$$\delta^{18} {\text{O}} = \frac{{\sum {\left( {\delta^{18} {\text{O}}_{i} \times P_{i} \times A_{i} } \right)} }}{{\sum {\left( {P_{i} \times A_{i} } \right)} }},$$

where δ18Oi stands for monthly δ18O in station i, Pi, and Ai represent the precipitation amount and drainage basin area for the corresponding sub-basin. The details of each station and sub-basin are listed in Tables 1 and 2.

Fig. 5

A two-end-member model shows the water mixing in the Changjiang mainstream. Source 1 indicates the contribution from catchment upstream, Yichang and Source 2 indicates the contribution of Dongting and Poyang Lakes in the middle valley. The sub-basins were defined based on different tributary systems and are labeled with a capital letter from A1 to K. Note that the Jinshajiang sub-basin is further divided into two parts (the region upstream Shigu (A1) and downstream Shigu (A2), due to two distinct topography and climate regimes span across the Jinshajiang catchment. The stations for isotopic sampling and meteorological data are likewise indicated in this figure. Refer to Tables 1 and 2 for details of the abbreviations for each station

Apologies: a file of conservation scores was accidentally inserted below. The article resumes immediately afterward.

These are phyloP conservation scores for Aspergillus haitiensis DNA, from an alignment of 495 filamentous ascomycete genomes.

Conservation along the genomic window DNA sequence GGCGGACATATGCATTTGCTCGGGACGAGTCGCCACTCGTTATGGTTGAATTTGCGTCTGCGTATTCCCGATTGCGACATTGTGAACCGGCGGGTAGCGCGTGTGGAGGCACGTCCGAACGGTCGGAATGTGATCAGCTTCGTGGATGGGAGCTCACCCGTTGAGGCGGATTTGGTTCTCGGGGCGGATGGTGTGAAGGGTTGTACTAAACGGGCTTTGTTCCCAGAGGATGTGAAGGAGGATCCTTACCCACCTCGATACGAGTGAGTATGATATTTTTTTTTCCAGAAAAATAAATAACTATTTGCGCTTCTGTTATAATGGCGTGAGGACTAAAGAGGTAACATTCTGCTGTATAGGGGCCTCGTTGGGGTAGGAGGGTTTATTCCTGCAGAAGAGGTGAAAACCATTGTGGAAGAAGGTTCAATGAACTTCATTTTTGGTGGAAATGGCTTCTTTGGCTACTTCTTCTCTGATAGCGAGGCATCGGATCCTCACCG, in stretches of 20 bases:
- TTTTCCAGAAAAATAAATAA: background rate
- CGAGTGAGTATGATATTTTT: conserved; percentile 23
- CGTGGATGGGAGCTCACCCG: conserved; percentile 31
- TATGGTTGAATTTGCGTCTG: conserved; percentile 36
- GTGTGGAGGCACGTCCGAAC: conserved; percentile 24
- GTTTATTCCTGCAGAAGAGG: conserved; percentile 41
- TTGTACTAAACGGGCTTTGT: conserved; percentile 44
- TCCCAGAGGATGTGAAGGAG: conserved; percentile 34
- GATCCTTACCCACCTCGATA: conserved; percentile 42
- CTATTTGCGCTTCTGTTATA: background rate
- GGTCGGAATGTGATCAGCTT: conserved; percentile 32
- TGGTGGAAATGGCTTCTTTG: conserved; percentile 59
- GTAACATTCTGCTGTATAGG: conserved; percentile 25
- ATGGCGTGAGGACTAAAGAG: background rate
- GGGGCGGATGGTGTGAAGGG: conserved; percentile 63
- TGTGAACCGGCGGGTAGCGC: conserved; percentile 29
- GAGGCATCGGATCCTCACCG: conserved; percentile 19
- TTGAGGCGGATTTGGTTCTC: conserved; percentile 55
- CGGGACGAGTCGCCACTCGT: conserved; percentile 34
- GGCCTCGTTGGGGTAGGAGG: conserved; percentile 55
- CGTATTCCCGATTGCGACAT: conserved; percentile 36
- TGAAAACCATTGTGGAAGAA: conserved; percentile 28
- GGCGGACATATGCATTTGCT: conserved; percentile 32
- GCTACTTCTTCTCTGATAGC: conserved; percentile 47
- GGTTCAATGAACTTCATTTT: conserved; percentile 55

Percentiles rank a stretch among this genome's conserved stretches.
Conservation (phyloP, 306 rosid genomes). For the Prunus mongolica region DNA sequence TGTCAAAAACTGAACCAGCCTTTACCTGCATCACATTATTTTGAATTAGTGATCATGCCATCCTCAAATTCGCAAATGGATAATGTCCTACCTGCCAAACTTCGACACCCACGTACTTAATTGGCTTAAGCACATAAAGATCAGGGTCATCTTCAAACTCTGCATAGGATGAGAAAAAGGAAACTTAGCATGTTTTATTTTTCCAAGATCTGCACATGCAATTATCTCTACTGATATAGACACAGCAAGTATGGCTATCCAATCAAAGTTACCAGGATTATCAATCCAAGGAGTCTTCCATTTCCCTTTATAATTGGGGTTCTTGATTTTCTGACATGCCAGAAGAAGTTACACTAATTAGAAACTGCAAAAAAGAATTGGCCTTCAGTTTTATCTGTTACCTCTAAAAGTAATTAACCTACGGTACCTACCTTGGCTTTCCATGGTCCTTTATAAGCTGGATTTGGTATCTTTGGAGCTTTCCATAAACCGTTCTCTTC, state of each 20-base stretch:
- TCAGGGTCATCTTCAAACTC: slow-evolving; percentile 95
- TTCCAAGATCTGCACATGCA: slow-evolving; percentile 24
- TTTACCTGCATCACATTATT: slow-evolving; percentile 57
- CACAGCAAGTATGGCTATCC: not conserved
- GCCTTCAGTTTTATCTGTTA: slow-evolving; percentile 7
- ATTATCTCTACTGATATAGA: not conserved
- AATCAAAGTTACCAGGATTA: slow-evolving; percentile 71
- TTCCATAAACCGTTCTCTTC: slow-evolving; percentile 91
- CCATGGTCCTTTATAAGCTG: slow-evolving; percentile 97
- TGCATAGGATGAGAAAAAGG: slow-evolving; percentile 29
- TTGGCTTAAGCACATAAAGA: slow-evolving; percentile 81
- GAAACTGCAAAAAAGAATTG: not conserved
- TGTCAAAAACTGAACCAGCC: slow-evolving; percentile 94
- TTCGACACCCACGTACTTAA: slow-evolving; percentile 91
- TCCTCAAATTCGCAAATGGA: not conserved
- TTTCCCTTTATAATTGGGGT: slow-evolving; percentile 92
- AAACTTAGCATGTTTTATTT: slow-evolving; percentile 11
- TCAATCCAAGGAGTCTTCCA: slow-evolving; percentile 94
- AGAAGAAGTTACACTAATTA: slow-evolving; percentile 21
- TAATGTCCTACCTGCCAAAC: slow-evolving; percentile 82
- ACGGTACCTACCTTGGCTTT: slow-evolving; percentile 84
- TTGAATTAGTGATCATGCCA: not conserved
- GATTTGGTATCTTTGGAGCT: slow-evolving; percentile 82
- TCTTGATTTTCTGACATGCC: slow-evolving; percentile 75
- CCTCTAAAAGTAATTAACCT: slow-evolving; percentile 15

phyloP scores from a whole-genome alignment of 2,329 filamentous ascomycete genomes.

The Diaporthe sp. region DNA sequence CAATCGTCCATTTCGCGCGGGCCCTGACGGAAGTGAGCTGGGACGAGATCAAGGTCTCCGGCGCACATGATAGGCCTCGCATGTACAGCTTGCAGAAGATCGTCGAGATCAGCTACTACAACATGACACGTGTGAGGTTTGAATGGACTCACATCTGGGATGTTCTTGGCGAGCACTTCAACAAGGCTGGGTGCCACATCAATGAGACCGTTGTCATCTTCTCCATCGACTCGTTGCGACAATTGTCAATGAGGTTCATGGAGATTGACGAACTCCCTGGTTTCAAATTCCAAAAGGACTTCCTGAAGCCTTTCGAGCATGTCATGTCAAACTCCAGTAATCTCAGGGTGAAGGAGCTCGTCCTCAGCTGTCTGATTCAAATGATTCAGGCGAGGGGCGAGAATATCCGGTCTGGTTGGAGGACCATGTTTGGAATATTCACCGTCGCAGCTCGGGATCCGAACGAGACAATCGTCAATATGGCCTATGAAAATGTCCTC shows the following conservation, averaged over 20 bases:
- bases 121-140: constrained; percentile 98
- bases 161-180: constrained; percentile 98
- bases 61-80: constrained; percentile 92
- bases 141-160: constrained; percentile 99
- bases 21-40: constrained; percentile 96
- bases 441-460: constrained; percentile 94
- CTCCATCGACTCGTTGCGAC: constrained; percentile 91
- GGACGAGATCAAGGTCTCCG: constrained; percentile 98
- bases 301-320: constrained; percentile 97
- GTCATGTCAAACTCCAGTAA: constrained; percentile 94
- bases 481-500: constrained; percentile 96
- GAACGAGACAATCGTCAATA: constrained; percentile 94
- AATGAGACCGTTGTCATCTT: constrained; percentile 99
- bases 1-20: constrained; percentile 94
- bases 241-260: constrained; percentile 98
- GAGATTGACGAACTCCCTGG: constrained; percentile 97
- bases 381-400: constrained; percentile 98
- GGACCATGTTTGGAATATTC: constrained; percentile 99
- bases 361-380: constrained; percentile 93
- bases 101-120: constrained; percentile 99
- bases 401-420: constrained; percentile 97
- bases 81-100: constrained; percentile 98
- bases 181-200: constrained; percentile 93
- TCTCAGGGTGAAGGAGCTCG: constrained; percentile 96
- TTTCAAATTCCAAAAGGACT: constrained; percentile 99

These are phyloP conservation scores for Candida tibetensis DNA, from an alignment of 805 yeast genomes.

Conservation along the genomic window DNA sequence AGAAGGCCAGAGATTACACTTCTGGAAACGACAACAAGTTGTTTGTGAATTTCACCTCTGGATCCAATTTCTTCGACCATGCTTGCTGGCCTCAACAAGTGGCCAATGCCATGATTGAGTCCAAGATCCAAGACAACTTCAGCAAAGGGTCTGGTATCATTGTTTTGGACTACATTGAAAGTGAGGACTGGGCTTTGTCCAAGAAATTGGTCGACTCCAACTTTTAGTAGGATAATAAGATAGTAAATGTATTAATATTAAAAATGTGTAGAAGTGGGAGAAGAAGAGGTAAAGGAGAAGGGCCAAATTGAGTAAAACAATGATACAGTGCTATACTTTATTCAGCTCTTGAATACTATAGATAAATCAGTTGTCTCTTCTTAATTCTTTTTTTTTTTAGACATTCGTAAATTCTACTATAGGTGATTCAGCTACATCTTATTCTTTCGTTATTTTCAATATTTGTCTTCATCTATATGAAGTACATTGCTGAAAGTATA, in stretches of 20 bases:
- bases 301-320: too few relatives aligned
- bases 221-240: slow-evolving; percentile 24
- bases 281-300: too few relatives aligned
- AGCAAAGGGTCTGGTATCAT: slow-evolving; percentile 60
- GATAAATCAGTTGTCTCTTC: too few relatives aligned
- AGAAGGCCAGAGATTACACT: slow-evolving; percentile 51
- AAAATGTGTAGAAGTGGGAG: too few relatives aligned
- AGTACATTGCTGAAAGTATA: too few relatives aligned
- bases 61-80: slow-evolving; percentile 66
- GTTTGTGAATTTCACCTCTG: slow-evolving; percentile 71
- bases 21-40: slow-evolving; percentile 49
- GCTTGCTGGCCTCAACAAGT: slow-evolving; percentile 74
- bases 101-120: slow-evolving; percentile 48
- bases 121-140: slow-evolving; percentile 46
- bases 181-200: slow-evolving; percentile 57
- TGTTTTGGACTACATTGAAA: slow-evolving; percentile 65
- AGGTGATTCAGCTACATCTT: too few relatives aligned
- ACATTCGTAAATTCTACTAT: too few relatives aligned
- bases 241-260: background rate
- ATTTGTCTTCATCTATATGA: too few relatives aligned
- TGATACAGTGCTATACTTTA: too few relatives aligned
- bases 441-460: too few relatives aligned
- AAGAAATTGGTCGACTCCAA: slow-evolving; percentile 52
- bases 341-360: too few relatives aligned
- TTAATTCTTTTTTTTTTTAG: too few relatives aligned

Table 2 Basin area and precipitation amount for each Changjiang sub-basin

The monthly sub-basin-weighted precipitation δ18O data are displayed in Fig. 4a. The precipitation δ18O in the Changjiang catchment is overall higher (~ − 4‰) from January to May, albeit with a decreasing trend, and remains lower from June to October (~ − 10‰), finally increases to a high level again in November and December. In other words, the precipitation δ18O is higher in the dry season (winter), but lower in flood season (summer). The precipitation δ18O has a similar overall trend with the river water δ18O in the time-series monitoring, albeit with considerable variability.


Distribution of δD and δ18O in the Changjiang river water